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Biden Details Proposal To Advance Racial Equity In America

Joe Biden, the presumptive Democratic presidential nominee, speaks during a campaign event at the William "Hicks" Anderson Community Center in Wilmington, Del., on Tuesday.
Andrew Caballero-Reynolds
AFP via Getty Images
Joe Biden, the presumptive Democratic presidential nominee, speaks during a campaign event at the William "Hicks" Anderson Community Center in Wilmington, Del., on Tuesday.

Updated at 5:30 p.m. ET

Former Vice President Joe Biden, the presumptive Democratic presidential nominee, on Tuesday detailed a proposal to advance racial equity in the United States.

The plan is the fourth and final pillar of his "Build Back Better" agenda for economic recovery, crafted in response to the coronavirus pandemic.

"[Biden] believes in an economy where every American enjoys a fair return for their work and an equal chance to get ahead. An economy more vibrant and more powerful precisely because everybody will be included in the deal. An economy where Black, Latino, Asian American and Pacific Islander, and Native American workers and families are finally welcomed as full participants," the campaign proposal says.

Biden outlined the plan Tuesday afternoon during remarks in his hometown of Wilmington, Del. Biden has significantly curtailed his campaign travel amid the pandemic, mostly staying in Delaware and next-door Pennsylvania.

The former vice president took questions from reporters following his remarks. He said he plans to name his vice presidential pick next week, and he expressed confidence in Democrats retaking the Senate.

Biden's new proposal seeks to address the country's racial wealth, opportunity and jobs gaps through what the campaign says would be a "historic effort to empower small business creation and expansion in economically disadvantaged areas — and particularly for Black, Latino, [Asian American and Pacific Islander] and Native American-owned businesses."

The 26-page plan centers around the bolstering of small business opportunities for minority communities, reforming "opportunity zones," investing in affordable housing and homeownership, and expanding access to resources for entrepreneurs of color.

Many of the policy proposals detailed Tuesday have been released earlier by the campaign and reflect the priorities of the other three pillars of his plan to revitalize the economy, including a major expansion of access to child care, a $2 trillion climate agenda and a boostto manufacturing through a "Buy American" proposal.

The racial equity plan would devote $30 billion — 10% of the $300 billion Biden aims to invest in research and development to stimulate the economy — to a new small business opportunity fund. The campaign suggests the investment would yield $150 billion in venture capital and low-interest business loans.

The housing plan includes an up-to-$15,000 refundable tax credit for first-time homebuyers to combat racial inequality in housing markets, along with an investment to construct 1.5 million homes and public housing units, and the elimination of housing regulations thought to perpetuate discrimination.

The plan also focuses on providing relief from student debt and would make public colleges and universities — and private historically Black schools — tuition-free for families with incomes under $125,000, something the campaign estimates would apply to about 90% of Black, Latino and Native American households.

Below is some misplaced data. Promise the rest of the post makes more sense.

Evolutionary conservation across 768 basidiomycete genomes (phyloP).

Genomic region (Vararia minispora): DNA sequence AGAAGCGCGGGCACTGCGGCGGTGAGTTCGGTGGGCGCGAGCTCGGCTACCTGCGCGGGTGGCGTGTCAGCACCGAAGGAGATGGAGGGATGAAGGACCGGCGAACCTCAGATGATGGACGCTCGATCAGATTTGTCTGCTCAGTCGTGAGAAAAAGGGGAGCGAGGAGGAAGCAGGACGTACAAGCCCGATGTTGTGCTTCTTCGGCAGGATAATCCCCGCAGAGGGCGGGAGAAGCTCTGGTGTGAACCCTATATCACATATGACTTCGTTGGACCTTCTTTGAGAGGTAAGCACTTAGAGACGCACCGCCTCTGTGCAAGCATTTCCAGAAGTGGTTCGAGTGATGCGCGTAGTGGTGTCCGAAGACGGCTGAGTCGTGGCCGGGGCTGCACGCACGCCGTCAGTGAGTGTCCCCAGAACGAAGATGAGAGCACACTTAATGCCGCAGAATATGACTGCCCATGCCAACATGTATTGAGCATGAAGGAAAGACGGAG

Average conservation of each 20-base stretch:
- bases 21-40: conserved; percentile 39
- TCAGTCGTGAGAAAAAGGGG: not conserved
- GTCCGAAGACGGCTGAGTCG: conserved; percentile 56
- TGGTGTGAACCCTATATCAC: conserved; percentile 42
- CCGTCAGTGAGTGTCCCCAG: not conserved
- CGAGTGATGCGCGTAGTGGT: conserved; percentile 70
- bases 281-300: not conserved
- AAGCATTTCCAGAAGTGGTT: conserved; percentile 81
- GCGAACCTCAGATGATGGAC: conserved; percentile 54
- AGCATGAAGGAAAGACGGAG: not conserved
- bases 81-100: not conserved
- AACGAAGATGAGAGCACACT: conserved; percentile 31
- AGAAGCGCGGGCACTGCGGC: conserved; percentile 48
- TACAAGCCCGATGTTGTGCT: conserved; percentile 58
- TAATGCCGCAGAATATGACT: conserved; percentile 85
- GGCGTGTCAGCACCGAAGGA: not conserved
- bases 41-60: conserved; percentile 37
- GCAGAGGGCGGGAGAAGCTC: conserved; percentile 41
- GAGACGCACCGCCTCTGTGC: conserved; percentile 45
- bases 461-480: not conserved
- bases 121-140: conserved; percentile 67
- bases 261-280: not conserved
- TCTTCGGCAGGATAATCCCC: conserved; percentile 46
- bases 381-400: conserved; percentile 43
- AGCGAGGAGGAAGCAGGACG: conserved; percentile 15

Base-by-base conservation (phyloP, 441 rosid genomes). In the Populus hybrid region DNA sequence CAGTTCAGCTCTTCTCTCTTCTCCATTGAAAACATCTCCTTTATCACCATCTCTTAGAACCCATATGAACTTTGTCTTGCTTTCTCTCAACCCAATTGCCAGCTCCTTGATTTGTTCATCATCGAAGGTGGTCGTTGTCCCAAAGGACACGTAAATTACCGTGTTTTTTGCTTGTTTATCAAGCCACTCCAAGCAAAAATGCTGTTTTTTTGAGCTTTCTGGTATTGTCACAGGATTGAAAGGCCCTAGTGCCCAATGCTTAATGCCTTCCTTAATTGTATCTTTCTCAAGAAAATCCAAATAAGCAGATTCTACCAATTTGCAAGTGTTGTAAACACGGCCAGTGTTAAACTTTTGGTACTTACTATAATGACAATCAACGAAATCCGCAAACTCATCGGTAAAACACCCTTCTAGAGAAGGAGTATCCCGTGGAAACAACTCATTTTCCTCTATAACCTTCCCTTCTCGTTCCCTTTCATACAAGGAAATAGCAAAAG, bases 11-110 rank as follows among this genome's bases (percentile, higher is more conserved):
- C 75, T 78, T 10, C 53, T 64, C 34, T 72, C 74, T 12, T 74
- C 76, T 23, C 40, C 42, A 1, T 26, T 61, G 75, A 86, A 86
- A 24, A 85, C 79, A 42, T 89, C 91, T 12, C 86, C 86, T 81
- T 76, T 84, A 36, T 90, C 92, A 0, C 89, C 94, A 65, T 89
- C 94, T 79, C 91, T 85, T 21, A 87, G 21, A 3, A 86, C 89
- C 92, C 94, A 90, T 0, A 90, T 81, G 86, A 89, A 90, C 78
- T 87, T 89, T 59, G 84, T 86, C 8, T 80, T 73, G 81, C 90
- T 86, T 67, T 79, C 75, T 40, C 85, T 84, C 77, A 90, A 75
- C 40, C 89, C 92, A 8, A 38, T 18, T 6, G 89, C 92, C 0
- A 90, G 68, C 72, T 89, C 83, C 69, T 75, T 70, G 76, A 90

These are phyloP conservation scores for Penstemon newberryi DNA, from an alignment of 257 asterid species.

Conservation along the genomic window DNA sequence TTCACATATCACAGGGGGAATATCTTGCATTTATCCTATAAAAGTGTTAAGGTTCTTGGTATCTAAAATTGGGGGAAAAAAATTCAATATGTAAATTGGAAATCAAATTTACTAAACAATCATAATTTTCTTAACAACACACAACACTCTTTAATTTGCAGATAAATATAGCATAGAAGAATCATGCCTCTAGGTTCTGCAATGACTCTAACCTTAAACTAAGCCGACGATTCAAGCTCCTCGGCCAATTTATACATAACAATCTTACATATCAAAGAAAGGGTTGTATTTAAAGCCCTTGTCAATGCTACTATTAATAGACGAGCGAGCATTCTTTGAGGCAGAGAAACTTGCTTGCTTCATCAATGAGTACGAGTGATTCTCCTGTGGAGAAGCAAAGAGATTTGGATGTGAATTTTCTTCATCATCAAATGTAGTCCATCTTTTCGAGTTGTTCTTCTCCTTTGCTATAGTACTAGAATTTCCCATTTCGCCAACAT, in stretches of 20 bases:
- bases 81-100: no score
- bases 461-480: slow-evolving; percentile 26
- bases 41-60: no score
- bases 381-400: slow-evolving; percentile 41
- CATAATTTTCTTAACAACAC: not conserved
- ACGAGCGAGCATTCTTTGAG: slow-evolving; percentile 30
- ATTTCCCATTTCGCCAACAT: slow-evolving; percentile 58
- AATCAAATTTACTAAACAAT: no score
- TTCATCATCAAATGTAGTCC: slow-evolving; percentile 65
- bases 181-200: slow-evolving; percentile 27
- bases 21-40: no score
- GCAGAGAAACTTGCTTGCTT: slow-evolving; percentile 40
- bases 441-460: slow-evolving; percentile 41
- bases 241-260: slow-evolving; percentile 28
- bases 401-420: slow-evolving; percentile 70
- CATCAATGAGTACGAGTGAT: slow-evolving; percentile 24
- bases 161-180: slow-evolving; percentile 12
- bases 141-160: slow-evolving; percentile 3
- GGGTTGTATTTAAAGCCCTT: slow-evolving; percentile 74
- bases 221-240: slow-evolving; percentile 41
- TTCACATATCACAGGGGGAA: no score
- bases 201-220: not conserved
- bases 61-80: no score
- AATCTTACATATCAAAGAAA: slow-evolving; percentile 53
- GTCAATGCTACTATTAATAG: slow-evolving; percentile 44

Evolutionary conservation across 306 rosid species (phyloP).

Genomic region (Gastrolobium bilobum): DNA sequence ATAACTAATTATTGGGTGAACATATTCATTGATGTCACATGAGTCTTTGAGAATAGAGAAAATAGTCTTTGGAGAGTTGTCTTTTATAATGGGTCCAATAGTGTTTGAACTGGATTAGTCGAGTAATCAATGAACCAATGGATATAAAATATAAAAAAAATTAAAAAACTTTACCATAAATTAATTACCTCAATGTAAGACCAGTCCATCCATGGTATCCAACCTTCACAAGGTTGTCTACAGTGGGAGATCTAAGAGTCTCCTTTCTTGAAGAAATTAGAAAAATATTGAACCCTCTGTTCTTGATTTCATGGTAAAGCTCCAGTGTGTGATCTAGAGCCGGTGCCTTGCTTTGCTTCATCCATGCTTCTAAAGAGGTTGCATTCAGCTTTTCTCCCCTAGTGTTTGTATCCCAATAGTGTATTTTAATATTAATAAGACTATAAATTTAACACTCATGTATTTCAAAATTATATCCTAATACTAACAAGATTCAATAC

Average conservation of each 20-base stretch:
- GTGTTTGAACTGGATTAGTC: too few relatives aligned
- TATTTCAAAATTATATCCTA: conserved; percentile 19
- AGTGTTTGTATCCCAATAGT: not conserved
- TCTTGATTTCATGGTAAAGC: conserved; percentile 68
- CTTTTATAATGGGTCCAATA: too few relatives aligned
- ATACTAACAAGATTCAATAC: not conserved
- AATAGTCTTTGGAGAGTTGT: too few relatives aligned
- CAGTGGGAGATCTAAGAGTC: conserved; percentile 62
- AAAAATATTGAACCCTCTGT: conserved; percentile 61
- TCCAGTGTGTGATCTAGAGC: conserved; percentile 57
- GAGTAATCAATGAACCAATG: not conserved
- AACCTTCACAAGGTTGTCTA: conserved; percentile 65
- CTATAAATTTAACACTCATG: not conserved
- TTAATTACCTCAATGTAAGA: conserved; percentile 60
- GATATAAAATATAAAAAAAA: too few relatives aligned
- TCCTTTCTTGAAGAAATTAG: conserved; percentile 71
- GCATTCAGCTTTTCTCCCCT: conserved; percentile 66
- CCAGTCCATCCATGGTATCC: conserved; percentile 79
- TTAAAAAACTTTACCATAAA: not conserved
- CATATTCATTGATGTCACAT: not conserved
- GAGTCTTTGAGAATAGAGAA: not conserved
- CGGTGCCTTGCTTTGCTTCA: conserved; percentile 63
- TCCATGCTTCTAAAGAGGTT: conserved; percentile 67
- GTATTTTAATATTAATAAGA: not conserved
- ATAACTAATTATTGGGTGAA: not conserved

Additionally, the plan reads: "As President, Biden will enact legislation to ensure that every person can go to community college for up to two years without having to pay tuition."

Biden also called on the Federal Reserve to add targeting persistent racial gaps in jobs, wages and wealth to its core mandate.

In response to the plan, President Trump's reelection campaign said in a statement that "no one should listen to a lecture on racial justice from Joe Biden," citing his past relationships with segregationist senators and various comments he's made.

Last week, during a virtual town hall organized by the Service Employees International Union, Biden controversially described Trump as the country's "first" racist president, which was first reported by the The Washington Post.

"No sitting president has ever done this," he said, mentioning that Trump often refers to the coronavirus as the "China virus." Biden said: "We've had racists, and they've existed. They've tried to get elected president. He's the first one that has."

Various American Founding Fathers, including George Washington and Thomas Jefferson, enslaved Black people. Still more presidents held racist beliefs, including President Woodrow Wilson, who segregated the federal government. The Biden campaign later clarified to the Post that while there have been other racist presidents, Trump "stands out — especially in modern history — because he made running on racism and division his calling card and won."

Trump dismissed Biden's comments during a White House press briefing, citing his administration's efforts at passing criminal justice reform and the low unemployment rate for Black people before the pandemic.

"I've done more for Black Americans than anybody with the possible of exception of Abraham Lincoln," he said.

Copyright 2021 NPR. To see more, visit https://www.npr.org.

Barbara Sprunt is a producer on NPR's Washington desk, where she reports and produces breaking news and feature political content. She formerly produced the NPR Politics Podcast and got her start in radio at as an intern on NPR's Weekend All Things Considered and Tell Me More with Michel Martin. She is an alumnus of the Paul Miller Reporting Fellowship at the National Press Foundation. She is a graduate of American University in Washington, D.C., and a Pennsylvania native.